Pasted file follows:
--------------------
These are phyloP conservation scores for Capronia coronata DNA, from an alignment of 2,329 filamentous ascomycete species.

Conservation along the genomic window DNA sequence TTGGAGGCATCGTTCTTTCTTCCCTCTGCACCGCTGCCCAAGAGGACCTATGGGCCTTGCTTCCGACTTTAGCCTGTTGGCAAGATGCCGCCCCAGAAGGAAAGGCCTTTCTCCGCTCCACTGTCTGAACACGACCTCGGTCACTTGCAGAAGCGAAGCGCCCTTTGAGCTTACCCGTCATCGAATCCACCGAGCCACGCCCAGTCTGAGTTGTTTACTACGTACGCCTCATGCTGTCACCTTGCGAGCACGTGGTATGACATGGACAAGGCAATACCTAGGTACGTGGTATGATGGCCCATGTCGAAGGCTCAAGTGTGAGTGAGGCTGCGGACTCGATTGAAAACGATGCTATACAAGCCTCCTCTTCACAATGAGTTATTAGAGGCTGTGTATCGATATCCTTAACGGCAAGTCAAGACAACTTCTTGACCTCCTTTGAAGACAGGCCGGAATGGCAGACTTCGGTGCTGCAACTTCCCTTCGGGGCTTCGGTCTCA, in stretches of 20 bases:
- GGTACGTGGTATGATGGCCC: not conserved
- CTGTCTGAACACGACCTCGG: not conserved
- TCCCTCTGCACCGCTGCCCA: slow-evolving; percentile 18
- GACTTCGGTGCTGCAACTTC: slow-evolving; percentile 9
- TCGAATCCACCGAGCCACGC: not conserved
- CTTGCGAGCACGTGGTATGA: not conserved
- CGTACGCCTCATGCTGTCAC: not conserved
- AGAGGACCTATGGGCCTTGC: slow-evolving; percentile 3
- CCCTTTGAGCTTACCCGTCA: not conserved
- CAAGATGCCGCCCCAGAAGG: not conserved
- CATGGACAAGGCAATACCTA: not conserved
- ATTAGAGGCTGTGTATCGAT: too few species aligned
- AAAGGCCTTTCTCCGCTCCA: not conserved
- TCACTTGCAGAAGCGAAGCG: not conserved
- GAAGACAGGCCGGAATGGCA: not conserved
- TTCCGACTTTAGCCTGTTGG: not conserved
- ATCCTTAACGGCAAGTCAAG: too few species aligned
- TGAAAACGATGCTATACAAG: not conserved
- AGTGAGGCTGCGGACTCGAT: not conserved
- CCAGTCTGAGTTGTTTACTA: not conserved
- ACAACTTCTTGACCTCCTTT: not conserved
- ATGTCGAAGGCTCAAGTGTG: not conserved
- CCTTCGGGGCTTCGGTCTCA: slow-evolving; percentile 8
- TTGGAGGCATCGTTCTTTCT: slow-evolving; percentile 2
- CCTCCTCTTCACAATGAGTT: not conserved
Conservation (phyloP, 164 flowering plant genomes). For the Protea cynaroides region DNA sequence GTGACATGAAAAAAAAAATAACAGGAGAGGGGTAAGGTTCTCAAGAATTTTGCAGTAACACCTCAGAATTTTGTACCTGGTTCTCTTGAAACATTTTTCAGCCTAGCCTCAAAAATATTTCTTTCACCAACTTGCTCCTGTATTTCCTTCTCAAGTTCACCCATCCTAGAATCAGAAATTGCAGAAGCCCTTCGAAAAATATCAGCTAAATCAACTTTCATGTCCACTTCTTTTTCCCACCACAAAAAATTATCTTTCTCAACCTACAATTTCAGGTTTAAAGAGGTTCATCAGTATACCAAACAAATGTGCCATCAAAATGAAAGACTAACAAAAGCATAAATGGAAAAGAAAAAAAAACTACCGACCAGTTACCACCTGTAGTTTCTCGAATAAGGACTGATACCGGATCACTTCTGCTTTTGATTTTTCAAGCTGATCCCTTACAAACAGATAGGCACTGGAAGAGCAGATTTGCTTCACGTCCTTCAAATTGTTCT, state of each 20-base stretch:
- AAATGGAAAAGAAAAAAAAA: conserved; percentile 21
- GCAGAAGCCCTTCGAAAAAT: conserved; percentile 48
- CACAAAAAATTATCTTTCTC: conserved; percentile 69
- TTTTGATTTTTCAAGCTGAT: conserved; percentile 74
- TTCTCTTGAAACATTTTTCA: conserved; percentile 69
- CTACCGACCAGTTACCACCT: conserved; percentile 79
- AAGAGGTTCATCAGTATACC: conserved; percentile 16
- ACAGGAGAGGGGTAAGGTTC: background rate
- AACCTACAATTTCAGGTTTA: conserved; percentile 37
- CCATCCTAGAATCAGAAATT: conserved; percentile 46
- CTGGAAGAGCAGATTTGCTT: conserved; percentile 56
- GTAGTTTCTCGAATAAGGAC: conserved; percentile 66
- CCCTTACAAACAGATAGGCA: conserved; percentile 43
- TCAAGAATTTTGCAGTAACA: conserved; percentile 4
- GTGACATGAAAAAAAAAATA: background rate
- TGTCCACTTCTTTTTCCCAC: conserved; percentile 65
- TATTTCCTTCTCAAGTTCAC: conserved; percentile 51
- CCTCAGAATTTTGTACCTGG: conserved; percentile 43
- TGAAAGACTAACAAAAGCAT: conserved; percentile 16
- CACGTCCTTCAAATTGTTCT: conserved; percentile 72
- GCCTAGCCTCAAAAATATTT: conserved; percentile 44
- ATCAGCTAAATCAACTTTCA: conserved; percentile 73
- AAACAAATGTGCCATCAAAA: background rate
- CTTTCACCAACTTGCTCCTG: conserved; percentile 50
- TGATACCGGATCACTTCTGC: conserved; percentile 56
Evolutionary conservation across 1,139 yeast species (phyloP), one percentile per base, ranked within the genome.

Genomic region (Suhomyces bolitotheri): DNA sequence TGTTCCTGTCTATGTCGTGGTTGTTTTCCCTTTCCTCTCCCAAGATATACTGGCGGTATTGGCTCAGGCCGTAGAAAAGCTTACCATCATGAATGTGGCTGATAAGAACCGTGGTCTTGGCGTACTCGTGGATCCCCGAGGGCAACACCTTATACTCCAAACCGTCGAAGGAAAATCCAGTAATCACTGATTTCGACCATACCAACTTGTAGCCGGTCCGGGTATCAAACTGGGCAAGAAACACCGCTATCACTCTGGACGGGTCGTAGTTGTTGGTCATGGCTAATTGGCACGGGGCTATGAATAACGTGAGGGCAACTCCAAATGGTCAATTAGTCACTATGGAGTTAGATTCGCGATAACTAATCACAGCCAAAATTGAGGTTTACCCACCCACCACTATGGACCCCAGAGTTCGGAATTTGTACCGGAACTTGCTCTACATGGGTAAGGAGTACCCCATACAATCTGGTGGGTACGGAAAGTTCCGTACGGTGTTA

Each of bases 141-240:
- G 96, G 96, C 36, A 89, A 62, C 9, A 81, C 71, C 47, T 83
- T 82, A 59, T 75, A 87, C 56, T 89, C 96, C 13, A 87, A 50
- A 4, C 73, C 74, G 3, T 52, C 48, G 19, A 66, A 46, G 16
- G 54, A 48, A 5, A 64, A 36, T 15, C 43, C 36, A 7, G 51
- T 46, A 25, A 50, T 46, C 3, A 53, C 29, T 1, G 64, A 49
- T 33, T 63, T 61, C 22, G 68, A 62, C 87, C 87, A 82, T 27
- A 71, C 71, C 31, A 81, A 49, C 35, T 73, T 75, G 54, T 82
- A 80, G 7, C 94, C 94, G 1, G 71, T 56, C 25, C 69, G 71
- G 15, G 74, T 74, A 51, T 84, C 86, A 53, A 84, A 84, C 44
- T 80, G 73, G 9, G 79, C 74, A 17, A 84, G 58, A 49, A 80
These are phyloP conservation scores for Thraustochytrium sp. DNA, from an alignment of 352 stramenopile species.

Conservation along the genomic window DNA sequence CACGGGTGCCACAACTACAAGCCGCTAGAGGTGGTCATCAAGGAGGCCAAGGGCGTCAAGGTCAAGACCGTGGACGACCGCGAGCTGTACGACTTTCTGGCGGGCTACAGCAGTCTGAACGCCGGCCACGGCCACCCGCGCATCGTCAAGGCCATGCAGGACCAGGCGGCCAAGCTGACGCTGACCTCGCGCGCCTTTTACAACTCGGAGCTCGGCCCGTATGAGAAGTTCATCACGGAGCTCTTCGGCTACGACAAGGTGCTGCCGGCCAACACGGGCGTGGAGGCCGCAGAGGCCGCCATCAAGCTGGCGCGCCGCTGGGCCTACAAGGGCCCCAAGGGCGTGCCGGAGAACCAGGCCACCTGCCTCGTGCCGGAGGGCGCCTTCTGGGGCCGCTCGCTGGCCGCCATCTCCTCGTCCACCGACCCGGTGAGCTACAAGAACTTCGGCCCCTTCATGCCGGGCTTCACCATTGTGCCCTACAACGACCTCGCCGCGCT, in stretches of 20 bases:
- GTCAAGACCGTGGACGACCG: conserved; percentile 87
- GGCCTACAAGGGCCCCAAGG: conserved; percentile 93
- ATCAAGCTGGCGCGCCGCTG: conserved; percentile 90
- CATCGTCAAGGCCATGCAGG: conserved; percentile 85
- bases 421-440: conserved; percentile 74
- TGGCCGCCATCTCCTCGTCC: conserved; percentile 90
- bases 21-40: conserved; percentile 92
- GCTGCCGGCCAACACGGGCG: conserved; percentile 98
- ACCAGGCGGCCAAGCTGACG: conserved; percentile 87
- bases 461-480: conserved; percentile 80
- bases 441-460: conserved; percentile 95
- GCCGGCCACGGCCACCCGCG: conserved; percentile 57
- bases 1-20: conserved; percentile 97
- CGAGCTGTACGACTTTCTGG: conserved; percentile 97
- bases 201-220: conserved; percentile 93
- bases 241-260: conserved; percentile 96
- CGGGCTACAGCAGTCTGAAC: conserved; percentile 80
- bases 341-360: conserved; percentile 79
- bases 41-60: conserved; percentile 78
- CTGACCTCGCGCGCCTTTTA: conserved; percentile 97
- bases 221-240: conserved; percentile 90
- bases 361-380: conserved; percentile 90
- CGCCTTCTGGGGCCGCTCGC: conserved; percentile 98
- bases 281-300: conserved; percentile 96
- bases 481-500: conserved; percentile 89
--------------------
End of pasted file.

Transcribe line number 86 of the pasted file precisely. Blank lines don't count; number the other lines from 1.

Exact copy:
- bases 341-360: conserved; percentile 79